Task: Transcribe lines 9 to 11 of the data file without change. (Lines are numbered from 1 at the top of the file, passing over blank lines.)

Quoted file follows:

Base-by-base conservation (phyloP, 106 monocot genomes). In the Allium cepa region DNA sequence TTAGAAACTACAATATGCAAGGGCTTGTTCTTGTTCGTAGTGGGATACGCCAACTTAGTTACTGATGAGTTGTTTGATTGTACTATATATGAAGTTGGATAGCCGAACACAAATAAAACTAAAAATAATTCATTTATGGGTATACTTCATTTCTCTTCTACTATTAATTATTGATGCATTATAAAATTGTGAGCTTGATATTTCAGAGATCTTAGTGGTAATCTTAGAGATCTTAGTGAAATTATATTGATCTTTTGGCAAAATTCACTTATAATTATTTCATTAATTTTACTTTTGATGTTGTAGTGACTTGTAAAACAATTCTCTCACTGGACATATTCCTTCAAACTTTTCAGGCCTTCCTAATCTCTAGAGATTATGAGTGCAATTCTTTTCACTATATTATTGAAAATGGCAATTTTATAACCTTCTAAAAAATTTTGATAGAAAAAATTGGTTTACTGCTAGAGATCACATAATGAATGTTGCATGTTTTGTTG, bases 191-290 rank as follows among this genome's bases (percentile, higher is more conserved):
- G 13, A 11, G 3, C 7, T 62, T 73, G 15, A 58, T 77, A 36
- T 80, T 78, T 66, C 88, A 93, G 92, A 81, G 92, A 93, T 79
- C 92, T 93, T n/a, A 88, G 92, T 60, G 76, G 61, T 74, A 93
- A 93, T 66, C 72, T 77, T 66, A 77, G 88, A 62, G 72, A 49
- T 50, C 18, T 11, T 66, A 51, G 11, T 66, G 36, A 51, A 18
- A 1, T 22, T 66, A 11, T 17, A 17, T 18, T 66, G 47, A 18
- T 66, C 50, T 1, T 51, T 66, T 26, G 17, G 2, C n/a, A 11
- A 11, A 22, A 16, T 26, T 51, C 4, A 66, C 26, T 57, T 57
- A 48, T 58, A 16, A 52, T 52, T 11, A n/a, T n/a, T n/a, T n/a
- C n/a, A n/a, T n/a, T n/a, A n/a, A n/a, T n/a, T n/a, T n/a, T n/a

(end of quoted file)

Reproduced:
- A 11, A 22, A 16, T 26, T 51, C 4, A 66, C 26, T 57, T 57
- A 48, T 58, A 16, A 52, T 52, T 11, A n/a, T n/a, T n/a, T n/a
- C n/a, A n/a, T n/a, T n/a, A n/a, A n/a, T n/a, T n/a, T n/a, T n/a